The knowledge that the Kallawaya principally concern themselves with surrounds the medicinal properties of plants, animals and minerals. While most Kallawaya healers understand how to properly use about 300 plants and specialists learn up to 600, it is widely thought that these healers collectively know how to utilize 900 plant species found across the Andean region. These plants are a mixture of those found in the Amazonia, the altiplano, and the mid-Andean region. These plants are also a mixture of indigenous and exotic plant species, as studies have shown that about 30 of the known plants in their pharmacopoeia were introduced from Africa, Europe, or South Asia.

The Kallawaya base their healing on the belief that the spiritual world and the natural world are connected in the human body. In order for a person to be healthy, they must be in harmony with their surrounding environment. Sickness, therefore, is the result of a disconnection between that person and their natural surroundings. To maintain natural balances, Kallawaya healing practices are based on the prevention, treatment, and curing of both physical and mental illnesses. However, these practices can vary depending on where the Kallawaya treat their patients. In the rural villages that they frequent, preventative medicine is more common, while reactive treatments are more common in the cities that they are allowed to practice.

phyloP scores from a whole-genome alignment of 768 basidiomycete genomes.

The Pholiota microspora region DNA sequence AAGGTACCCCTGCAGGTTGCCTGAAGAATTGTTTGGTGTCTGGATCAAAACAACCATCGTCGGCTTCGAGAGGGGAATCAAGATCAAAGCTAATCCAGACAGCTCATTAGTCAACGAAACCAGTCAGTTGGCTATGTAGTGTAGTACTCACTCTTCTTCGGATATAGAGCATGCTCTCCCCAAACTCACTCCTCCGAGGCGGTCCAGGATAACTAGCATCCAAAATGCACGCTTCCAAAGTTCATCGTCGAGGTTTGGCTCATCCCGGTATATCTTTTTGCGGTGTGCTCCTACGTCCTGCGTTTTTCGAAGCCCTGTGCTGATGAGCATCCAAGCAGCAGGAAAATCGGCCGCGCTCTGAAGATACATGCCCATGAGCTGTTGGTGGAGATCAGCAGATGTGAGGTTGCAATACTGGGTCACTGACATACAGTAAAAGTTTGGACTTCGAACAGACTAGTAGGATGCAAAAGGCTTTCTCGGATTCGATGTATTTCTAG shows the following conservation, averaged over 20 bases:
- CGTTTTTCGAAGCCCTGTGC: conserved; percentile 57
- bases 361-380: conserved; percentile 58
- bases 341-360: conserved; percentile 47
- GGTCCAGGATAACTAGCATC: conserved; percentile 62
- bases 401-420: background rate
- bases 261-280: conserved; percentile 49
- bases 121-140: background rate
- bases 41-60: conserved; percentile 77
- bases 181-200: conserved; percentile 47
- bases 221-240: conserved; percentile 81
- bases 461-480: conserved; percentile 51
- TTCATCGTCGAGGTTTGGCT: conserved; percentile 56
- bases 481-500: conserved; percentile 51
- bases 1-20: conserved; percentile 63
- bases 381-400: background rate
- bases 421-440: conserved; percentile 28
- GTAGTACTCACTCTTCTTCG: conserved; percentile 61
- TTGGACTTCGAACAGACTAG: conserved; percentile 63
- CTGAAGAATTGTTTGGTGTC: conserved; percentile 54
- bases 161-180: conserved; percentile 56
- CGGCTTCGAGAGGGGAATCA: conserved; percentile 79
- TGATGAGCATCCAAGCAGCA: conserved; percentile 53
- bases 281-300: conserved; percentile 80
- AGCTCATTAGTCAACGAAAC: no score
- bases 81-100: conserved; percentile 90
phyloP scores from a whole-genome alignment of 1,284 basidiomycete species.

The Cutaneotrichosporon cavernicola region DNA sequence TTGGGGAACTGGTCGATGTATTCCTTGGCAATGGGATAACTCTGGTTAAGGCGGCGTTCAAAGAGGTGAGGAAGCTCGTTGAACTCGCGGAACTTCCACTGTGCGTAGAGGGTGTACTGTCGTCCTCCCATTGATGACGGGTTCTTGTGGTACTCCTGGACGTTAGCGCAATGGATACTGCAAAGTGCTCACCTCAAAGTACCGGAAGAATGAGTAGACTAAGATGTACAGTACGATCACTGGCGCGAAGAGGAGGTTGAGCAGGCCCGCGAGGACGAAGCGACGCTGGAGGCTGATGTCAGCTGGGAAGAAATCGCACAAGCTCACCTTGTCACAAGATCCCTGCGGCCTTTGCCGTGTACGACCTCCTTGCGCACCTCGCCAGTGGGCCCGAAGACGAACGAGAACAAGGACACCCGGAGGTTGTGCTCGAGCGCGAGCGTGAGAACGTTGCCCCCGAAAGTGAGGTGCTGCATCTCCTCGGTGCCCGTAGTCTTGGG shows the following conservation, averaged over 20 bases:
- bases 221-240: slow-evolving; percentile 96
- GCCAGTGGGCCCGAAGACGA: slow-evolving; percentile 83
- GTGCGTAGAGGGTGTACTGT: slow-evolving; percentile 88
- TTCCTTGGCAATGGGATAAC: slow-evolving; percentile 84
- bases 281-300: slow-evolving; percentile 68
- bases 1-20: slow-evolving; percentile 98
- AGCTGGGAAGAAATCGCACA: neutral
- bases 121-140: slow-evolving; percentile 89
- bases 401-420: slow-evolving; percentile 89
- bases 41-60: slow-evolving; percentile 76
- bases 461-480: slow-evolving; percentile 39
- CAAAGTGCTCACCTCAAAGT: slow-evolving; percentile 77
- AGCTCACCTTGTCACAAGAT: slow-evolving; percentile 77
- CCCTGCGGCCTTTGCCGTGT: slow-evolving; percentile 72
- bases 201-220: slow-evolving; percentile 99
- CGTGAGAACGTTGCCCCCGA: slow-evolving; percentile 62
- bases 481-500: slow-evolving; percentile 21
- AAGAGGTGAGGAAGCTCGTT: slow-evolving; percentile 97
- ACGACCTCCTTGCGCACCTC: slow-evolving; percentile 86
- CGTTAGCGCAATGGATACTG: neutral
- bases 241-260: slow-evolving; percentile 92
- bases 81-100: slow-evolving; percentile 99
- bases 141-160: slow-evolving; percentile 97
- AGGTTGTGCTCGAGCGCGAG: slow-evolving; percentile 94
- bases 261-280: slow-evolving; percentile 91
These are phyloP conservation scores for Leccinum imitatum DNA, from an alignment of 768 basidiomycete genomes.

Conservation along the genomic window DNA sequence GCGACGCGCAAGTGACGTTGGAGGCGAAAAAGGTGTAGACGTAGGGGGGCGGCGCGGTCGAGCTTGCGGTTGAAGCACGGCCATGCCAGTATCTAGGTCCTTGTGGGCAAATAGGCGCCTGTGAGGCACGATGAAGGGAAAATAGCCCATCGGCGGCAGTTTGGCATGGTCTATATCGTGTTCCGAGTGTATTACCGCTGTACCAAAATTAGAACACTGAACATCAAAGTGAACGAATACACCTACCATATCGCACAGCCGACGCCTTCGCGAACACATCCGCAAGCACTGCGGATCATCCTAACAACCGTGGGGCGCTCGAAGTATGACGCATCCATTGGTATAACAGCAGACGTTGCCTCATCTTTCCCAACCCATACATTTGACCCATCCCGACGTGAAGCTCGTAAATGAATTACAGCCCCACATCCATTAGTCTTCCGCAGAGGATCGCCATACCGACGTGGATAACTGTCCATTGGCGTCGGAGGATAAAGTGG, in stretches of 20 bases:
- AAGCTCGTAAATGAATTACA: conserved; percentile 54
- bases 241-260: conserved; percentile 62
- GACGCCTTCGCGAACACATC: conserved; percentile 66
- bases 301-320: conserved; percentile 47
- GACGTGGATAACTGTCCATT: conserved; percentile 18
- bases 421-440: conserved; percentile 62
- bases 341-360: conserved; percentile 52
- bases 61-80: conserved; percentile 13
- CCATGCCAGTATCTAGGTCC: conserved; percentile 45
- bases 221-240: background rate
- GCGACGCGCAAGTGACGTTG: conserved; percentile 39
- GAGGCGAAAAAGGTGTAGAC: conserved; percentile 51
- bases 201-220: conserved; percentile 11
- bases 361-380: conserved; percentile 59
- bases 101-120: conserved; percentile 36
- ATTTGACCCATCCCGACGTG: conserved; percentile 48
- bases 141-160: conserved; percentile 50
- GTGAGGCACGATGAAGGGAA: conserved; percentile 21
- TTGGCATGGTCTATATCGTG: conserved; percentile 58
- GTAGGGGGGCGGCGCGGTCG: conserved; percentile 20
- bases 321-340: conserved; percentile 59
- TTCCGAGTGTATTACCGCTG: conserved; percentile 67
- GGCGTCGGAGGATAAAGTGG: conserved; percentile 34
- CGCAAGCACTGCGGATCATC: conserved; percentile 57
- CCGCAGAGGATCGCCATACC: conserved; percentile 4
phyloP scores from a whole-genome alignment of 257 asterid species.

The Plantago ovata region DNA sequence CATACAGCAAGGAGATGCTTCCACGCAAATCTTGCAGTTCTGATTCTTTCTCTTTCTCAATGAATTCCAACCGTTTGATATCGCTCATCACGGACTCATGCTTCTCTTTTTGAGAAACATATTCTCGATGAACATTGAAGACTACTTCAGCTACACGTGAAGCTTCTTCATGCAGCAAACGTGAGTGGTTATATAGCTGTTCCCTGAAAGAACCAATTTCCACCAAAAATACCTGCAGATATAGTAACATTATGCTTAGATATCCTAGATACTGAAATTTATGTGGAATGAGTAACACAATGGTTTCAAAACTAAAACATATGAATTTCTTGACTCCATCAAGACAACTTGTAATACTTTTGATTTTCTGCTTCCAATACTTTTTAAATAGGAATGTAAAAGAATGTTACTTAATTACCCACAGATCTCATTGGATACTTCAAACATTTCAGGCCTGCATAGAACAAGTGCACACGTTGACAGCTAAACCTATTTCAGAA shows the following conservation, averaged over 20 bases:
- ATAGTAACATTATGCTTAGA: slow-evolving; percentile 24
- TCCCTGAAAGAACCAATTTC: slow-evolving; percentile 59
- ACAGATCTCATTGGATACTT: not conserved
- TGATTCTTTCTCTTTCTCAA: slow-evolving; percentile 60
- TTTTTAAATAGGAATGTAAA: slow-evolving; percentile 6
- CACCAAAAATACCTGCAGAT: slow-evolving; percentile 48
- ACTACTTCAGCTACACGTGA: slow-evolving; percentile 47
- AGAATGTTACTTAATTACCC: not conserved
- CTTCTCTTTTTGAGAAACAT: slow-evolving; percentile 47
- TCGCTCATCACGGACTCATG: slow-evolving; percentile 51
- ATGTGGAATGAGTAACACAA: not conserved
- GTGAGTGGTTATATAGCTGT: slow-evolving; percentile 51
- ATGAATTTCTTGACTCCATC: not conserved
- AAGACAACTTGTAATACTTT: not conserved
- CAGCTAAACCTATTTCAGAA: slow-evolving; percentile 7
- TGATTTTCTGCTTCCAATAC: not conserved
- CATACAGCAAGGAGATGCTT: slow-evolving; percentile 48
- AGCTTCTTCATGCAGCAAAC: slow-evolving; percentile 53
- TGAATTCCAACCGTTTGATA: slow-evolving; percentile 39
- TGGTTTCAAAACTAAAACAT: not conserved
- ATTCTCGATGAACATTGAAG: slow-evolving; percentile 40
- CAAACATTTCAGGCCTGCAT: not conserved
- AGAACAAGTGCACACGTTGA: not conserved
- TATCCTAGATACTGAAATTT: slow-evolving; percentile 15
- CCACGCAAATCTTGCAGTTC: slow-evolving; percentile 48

Prior to leaving their homes to heal the sick, the Kallawayas perform a ceremonial dance. The dance and regalia are expressed as the yatiri ("healer"). The choreography is noted for the llantucha of suri, clothing made of rhea feathers and used as protection against the elements while they travel to their patients, carrying khapchos ("male bags") that contain herbs, mixes, and talismans. Groups of musicians perform Kantu, playing drums and pan flutes during the ritual ceremonies to establish contact with the spirit world before the healer visits patients.